Sept. 29 (Bloomberg) -- Credit-default swaps insuring government and corporate debt rose on concern Europe’s deepening debt crisis will trigger a global economic slump.
The Markit iTraxx SovX Western Europe Index of swaps on 15 governments increased four basis points to 337 at 10:15 a.m. in London. The Markit iTraxx Europe Index of 125 companies with investment-grade ratings was up 2.5 basis points at 195, JPMorgan Chase & Co prices show. Increases signal worsening perceptions of credit quality.
Global investors anticipate Europe’s debt crisis leading to an economic slump, financial meltdown and social unrest in the next year, with 72 percent predicting a country abandoning the euro within five years, according to a Bloomberg survey. A Greek default is inevitable and there’s a 35 percent chance of the euro-area economy slipping back into recession, Ernst & Young LLP said.
“There is also growing division on what happens with Greece and whether private creditors are set to face more aggressive writedowns,” Jim Reid, head of fundamental strategy at Deutsche Bank AG in London, wrote in a note.
Default swaps on Germany rose two basis points to 106 and contracts linked to French debt increased four to 182. Italy was up four basis points at 466 and Spanish swaps climbed four to 384. Contracts on Ireland dropped two basis points to 715.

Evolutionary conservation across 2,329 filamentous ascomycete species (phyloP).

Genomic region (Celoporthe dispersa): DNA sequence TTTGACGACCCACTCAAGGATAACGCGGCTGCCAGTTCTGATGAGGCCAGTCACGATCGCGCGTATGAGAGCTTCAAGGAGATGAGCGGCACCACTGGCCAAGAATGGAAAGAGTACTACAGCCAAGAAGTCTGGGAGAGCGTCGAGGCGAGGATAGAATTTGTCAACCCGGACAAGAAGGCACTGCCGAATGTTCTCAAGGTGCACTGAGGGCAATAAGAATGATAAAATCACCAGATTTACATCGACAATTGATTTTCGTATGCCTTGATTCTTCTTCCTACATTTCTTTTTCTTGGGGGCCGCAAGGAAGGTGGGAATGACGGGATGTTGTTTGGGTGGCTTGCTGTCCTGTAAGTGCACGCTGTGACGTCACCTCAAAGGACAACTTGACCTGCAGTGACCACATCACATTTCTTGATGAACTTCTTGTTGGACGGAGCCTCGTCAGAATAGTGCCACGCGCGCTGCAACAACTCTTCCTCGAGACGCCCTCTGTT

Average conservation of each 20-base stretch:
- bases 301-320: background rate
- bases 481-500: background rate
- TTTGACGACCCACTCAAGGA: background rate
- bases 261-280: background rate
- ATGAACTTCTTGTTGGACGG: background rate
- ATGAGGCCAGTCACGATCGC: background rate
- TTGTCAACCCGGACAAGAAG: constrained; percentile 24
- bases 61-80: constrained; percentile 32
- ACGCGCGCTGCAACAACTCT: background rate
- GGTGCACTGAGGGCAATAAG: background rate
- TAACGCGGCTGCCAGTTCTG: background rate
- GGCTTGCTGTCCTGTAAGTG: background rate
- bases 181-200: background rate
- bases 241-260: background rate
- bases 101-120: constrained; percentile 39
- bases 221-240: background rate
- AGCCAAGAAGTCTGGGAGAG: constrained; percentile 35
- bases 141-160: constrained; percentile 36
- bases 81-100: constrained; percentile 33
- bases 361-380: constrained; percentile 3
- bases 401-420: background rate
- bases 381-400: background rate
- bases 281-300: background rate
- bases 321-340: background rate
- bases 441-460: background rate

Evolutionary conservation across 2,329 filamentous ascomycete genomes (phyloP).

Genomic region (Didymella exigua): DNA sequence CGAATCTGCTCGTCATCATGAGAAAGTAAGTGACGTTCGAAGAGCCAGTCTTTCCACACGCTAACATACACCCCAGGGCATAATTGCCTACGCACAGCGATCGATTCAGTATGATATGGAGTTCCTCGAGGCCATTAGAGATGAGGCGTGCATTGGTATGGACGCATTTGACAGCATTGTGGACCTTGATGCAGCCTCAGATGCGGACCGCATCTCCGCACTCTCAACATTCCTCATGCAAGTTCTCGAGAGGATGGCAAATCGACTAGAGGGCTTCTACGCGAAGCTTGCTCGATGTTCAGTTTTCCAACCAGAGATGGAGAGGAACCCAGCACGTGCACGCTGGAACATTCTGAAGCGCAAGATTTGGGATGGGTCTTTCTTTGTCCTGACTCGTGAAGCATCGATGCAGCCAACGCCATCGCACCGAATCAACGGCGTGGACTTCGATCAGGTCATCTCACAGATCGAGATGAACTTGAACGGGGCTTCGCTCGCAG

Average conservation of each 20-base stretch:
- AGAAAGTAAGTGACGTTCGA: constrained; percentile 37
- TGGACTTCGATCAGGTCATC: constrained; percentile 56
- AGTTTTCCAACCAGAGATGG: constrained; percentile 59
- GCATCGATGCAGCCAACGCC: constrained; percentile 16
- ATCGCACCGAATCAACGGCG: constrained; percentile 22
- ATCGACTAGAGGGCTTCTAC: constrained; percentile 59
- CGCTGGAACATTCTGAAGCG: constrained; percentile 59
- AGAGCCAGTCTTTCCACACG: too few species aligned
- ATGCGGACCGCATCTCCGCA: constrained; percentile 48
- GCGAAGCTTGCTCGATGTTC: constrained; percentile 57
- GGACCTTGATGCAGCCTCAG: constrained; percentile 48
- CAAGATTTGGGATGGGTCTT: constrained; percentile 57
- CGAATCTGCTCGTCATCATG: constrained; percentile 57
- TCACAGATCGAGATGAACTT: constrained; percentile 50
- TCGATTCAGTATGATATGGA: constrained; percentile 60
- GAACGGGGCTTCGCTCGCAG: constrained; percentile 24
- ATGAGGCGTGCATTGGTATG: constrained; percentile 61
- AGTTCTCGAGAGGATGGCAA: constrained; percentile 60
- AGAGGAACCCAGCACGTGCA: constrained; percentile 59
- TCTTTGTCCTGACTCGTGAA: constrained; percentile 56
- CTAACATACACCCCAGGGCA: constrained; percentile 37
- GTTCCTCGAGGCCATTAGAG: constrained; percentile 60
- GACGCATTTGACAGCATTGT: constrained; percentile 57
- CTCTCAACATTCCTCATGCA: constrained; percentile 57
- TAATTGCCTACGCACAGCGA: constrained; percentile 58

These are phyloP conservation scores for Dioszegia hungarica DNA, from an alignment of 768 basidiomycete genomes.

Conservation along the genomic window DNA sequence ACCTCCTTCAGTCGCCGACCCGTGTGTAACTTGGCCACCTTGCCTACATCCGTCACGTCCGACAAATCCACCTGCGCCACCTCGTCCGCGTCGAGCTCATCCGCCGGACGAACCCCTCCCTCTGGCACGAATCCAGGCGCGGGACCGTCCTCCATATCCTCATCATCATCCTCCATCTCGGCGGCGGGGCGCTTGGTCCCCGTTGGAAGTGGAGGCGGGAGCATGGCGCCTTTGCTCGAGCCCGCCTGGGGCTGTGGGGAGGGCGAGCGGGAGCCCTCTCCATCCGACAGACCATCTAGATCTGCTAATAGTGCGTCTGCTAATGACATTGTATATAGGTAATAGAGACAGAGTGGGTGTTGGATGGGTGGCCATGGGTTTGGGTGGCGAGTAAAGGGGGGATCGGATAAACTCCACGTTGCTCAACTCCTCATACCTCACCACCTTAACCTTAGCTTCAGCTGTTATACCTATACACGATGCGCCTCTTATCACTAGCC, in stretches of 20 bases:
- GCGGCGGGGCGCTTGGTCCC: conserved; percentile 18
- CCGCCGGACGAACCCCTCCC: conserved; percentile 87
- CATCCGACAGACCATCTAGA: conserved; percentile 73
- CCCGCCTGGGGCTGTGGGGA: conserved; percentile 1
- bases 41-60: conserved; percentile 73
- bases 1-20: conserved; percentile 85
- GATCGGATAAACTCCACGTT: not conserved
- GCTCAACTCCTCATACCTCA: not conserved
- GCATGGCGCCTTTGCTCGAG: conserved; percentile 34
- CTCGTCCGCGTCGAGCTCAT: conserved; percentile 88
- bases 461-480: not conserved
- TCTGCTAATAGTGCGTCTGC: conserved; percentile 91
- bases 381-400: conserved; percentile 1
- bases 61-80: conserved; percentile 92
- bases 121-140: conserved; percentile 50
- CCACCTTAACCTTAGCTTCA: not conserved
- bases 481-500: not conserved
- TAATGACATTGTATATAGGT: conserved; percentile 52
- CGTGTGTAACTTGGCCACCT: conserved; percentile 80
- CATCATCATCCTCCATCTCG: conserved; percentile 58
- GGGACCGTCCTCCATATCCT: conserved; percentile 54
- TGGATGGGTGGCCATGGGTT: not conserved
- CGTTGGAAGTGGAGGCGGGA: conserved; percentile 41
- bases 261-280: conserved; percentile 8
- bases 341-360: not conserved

It costs $6.17 million upfront and $100,000 annually to insure $10 million of Greek debt for five years.
Contracts on the Markit iTraxx Crossover Index of 50 companies with mostly high-yield credit ratings climbed 9 basis points to 810, snapping four days of declines, according to JPMorgan. The Markit iTraxx Financial Index linked to the senior debt of 25 banks and insurers dropped two basis points to 264 and the subordinated gauge was down three at 503.
A basis point on a credit-default swap protecting 10 million euros ($13.7 million) of debt from default for five years is equivalent to 1,000 euros a year. Swaps pay the buyer face value in exchange for the underlying securities or the cash equivalent should a borrower fail to adhere to its debt agreements.
--Editor: Paul Armstrong
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